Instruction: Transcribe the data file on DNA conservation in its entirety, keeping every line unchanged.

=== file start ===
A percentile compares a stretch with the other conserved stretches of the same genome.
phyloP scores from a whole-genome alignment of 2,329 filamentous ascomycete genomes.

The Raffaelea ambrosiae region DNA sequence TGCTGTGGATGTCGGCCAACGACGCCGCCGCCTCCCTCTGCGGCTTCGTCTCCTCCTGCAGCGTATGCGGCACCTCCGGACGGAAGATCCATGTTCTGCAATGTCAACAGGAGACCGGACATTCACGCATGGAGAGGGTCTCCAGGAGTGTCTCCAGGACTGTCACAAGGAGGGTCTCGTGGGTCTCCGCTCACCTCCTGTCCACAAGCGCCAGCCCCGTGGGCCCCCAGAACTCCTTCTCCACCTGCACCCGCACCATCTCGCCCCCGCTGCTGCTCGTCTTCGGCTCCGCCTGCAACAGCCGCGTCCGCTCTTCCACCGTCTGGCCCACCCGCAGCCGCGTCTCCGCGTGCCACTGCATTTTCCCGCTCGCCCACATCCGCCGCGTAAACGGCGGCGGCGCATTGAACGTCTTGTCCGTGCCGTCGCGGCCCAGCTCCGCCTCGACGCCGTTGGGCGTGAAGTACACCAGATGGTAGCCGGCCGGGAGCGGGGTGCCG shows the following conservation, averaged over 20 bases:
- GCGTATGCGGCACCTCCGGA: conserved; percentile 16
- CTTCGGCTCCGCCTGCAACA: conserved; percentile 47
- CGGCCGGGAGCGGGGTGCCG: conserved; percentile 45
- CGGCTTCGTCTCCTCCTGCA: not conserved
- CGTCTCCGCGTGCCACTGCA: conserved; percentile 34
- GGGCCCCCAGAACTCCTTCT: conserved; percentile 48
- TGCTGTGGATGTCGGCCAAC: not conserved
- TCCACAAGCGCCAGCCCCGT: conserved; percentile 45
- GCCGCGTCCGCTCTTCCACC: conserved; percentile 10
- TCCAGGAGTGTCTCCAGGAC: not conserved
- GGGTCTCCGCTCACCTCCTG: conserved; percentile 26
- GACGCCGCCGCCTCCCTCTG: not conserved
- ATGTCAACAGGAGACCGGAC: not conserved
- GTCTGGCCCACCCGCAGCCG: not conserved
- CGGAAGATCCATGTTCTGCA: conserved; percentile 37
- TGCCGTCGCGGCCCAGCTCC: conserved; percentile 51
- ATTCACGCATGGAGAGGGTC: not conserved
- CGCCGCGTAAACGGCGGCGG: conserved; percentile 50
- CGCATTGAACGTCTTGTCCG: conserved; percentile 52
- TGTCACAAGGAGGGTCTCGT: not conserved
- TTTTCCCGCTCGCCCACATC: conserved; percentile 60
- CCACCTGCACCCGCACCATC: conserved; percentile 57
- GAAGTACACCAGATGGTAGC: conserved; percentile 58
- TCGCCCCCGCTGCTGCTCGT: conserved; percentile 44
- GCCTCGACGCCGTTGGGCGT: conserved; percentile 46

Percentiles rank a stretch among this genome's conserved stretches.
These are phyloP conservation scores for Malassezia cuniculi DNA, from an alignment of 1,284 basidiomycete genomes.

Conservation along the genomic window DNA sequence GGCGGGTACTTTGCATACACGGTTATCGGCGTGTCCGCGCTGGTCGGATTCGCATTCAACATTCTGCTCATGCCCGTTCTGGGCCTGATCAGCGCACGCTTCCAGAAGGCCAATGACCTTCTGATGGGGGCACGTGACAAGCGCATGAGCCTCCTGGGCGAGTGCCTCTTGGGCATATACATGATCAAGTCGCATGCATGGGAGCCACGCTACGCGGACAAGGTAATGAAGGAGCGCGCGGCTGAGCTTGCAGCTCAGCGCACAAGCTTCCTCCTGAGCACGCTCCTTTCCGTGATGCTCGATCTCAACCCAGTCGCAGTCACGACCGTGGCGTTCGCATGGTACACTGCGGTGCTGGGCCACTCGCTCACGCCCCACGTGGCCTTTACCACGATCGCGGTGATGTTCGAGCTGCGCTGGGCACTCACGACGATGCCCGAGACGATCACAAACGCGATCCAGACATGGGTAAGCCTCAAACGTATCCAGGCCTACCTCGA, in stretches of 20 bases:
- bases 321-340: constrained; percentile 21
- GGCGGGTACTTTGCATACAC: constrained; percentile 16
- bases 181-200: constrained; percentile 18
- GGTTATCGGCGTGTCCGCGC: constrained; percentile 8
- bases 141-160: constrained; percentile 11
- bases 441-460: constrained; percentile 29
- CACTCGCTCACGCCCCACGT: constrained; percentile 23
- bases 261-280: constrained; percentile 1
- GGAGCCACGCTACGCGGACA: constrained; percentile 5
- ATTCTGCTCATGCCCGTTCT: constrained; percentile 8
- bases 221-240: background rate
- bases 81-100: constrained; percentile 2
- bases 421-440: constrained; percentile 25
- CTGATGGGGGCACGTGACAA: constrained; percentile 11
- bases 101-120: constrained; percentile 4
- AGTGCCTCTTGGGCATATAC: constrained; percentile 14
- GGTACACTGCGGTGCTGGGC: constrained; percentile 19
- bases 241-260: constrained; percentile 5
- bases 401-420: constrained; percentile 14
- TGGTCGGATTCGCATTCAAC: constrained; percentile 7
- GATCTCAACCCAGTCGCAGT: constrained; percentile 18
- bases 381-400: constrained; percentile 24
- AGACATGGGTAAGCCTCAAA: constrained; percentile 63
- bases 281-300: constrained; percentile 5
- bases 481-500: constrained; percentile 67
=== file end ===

A percentile compares a stretch with the other conserved stretches of the same genome.
phyloP scores from a whole-genome alignment of 2,329 filamentous ascomycete genomes.

The Raffaelea ambrosiae region DNA sequence TGCTGTGGATGTCGGCCAACGACGCCGCCGCCTCCCTCTGCGGCTTCGTCTCCTCCTGCAGCGTATGCGGCACCTCCGGACGGAAGATCCATGTTCTGCAATGTCAACAGGAGACCGGACATTCACGCATGGAGAGGGTCTCCAGGAGTGTCTCCAGGACTGTCACAAGGAGGGTCTCGTGGGTCTCCGCTCACCTCCTGTCCACAAGCGCCAGCCCCGTGGGCCCCCAGAACTCCTTCTCCACCTGCACCCGCACCATCTCGCCCCCGCTGCTGCTCGTCTTCGGCTCCGCCTGCAACAGCCGCGTCCGCTCTTCCACCGTCTGGCCCACCCGCAGCCGCGTCTCCGCGTGCCACTGCATTTTCCCGCTCGCCCACATCCGCCGCGTAAACGGCGGCGGCGCATTGAACGTCTTGTCCGTGCCGTCGCGGCCCAGCTCCGCCTCGACGCCGTTGGGCGTGAAGTACACCAGATGGTAGCCGGCCGGGAGCGGGGTGCCG shows the following conservation, averaged over 20 bases:
- GCGTATGCGGCACCTCCGGA: conserved; percentile 16
- CTTCGGCTCCGCCTGCAACA: conserved; percentile 47
- CGGCCGGGAGCGGGGTGCCG: conserved; percentile 45
- CGGCTTCGTCTCCTCCTGCA: not conserved
- CGTCTCCGCGTGCCACTGCA: conserved; percentile 34
- GGGCCCCCAGAACTCCTTCT: conserved; percentile 48
- TGCTGTGGATGTCGGCCAAC: not conserved
- TCCACAAGCGCCAGCCCCGT: conserved; percentile 45
- GCCGCGTCCGCTCTTCCACC: conserved; percentile 10
- TCCAGGAGTGTCTCCAGGAC: not conserved
- GGGTCTCCGCTCACCTCCTG: conserved; percentile 26
- GACGCCGCCGCCTCCCTCTG: not conserved
- ATGTCAACAGGAGACCGGAC: not conserved
- GTCTGGCCCACCCGCAGCCG: not conserved
- CGGAAGATCCATGTTCTGCA: conserved; percentile 37
- TGCCGTCGCGGCCCAGCTCC: conserved; percentile 51
- ATTCACGCATGGAGAGGGTC: not conserved
- CGCCGCGTAAACGGCGGCGG: conserved; percentile 50
- CGCATTGAACGTCTTGTCCG: conserved; percentile 52
- TGTCACAAGGAGGGTCTCGT: not conserved
- TTTTCCCGCTCGCCCACATC: conserved; percentile 60
- CCACCTGCACCCGCACCATC: conserved; percentile 57
- GAAGTACACCAGATGGTAGC: conserved; percentile 58
- TCGCCCCCGCTGCTGCTCGT: conserved; percentile 44
- GCCTCGACGCCGTTGGGCGT: conserved; percentile 46

Percentiles rank a stretch among this genome's conserved stretches.
These are phyloP conservation scores for Malassezia cuniculi DNA, from an alignment of 1,284 basidiomycete genomes.

Conservation along the genomic window DNA sequence GGCGGGTACTTTGCATACACGGTTATCGGCGTGTCCGCGCTGGTCGGATTCGCATTCAACATTCTGCTCATGCCCGTTCTGGGCCTGATCAGCGCACGCTTCCAGAAGGCCAATGACCTTCTGATGGGGGCACGTGACAAGCGCATGAGCCTCCTGGGCGAGTGCCTCTTGGGCATATACATGATCAAGTCGCATGCATGGGAGCCACGCTACGCGGACAAGGTAATGAAGGAGCGCGCGGCTGAGCTTGCAGCTCAGCGCACAAGCTTCCTCCTGAGCACGCTCCTTTCCGTGATGCTCGATCTCAACCCAGTCGCAGTCACGACCGTGGCGTTCGCATGGTACACTGCGGTGCTGGGCCACTCGCTCACGCCCCACGTGGCCTTTACCACGATCGCGGTGATGTTCGAGCTGCGCTGGGCACTCACGACGATGCCCGAGACGATCACAAACGCGATCCAGACATGGGTAAGCCTCAAACGTATCCAGGCCTACCTCGA, in stretches of 20 bases:
- bases 321-340: constrained; percentile 21
- GGCGGGTACTTTGCATACAC: constrained; percentile 16
- bases 181-200: constrained; percentile 18
- GGTTATCGGCGTGTCCGCGC: constrained; percentile 8
- bases 141-160: constrained; percentile 11
- bases 441-460: constrained; percentile 29
- CACTCGCTCACGCCCCACGT: constrained; percentile 23
- bases 261-280: constrained; percentile 1
- GGAGCCACGCTACGCGGACA: constrained; percentile 5
- ATTCTGCTCATGCCCGTTCT: constrained; percentile 8
- bases 221-240: background rate
- bases 81-100: constrained; percentile 2
- bases 421-440: constrained; percentile 25
- CTGATGGGGGCACGTGACAA: constrained; percentile 11
- bases 101-120: constrained; percentile 4
- AGTGCCTCTTGGGCATATAC: constrained; percentile 14
- GGTACACTGCGGTGCTGGGC: constrained; percentile 19
- bases 241-260: constrained; percentile 5
- bases 401-420: constrained; percentile 14
- TGGTCGGATTCGCATTCAAC: constrained; percentile 7
- GATCTCAACCCAGTCGCAGT: constrained; percentile 18
- bases 381-400: constrained; percentile 24
- AGACATGGGTAAGCCTCAAA: constrained; percentile 63
- bases 281-300: constrained; percentile 5
- bases 481-500: constrained; percentile 67